Crop genetic engineering mostly aims at improving environmental stress (biotic and abiotic) tolerance as well as nutritional quality. Empowering a single crop with multiple traits is highly demanding and requires manipulation of more than one gene. However, we report improved drought tolerance and fungal resistance along with the increased iron and polyunsaturated fatty acid content in tomato by expressing a single gene encoding C-5 sterol desaturase (FvC5SD) from an edible fungus Flammulina velutipes. FvC5SD is an iron binding protein involved in ergosterol biosynthesis. Morphological and biochemical analyses indicated ≈23% more epicuticular wax deposition in leaves of transgenic plants that provides an effective waterproof barrier resulting in improved protection from drought and infection by phytopathogenic fungus Sclerotinia sclerotiorum. Furthermore, the transgenic fruits have improved nutritional value attributed to enhanced level of beneficial PUFA and 2-3 fold increase in total iron content. This strategy can be extended to other economically important crops. PMID:23230516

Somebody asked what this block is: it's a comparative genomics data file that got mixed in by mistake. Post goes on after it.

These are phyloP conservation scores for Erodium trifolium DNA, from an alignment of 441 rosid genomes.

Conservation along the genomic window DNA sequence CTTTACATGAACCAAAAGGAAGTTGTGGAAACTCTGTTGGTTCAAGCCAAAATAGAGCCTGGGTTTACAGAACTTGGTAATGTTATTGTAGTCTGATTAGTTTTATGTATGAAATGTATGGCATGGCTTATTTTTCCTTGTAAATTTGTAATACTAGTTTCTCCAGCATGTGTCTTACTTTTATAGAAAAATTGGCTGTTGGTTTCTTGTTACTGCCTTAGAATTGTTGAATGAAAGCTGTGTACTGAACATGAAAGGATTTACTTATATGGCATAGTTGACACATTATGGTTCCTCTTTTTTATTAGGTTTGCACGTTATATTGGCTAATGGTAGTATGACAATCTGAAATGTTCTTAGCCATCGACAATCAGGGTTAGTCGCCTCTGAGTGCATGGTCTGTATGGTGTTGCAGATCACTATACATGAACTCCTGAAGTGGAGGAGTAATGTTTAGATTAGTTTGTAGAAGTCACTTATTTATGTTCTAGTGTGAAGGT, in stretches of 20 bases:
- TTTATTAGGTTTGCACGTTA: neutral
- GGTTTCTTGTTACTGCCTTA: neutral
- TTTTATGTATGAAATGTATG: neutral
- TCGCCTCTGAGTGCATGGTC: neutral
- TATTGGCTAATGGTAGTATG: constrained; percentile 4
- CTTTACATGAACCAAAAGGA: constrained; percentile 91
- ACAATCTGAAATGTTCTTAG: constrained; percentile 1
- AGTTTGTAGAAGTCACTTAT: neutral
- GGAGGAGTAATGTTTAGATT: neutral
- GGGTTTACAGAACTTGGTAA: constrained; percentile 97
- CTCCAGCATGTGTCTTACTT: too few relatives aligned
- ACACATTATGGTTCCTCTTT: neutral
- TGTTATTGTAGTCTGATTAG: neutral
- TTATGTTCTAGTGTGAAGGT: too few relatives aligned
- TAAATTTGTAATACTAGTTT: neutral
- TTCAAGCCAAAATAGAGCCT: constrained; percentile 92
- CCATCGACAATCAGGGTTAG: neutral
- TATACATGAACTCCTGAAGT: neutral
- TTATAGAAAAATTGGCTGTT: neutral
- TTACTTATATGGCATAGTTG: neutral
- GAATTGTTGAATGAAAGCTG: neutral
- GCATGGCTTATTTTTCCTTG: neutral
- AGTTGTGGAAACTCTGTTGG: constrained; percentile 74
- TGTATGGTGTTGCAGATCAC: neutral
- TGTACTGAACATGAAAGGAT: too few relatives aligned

4. Mineral oil barrier sequential polymer treatment for recycled paper products in food packaging

    NASA Astrophysics Data System (ADS)

    Paul, Uttam C.; Fragouli, Despina; Bayer, Ilker S.; Mele, Elisa; Conchione, Chiara; Cingolani, Roberto; Moret, Sabrina; Athanassiou, Athanassia

    2017-01-01

    Recycled cellulosic paperboards may include mineral oils after the recycle process, which together with their poor water resistance limit their use as food packaging materials. In this work, we demonstrate that a proper functionalization of the recycled paper with two successive polymer treatments, imposes a mineral oil migration barrier and simultaneously renders it waterproof and grease resistant, making it an ideal material for food contact. The first poly (methyl methacrylate) treatment penetrates the paper network and creates a protective layer around every fiber, permitting thus the transformation of the paperboard to a hydrophobic material throughout its thickness, reducing at the same time the mineral oil migration. Subsequently, the second layer with a cyclic olefin copolymer fills the open pores of the surface, and reduces the mineral oil hydrocarbons migration at levels below those proposed by the BMEL. Online liquid chromatography-gas chromatography coupled with flame ionization detection quantitatively demonstrate that this dual functional treatment prevents the migration of both saturated (mineral oil saturated hydrocarbons) and aromatic hydrocarbon (mineral oil aromatic hydrocarbons) mineral oils from the recycled paperboard to a dry food simulant.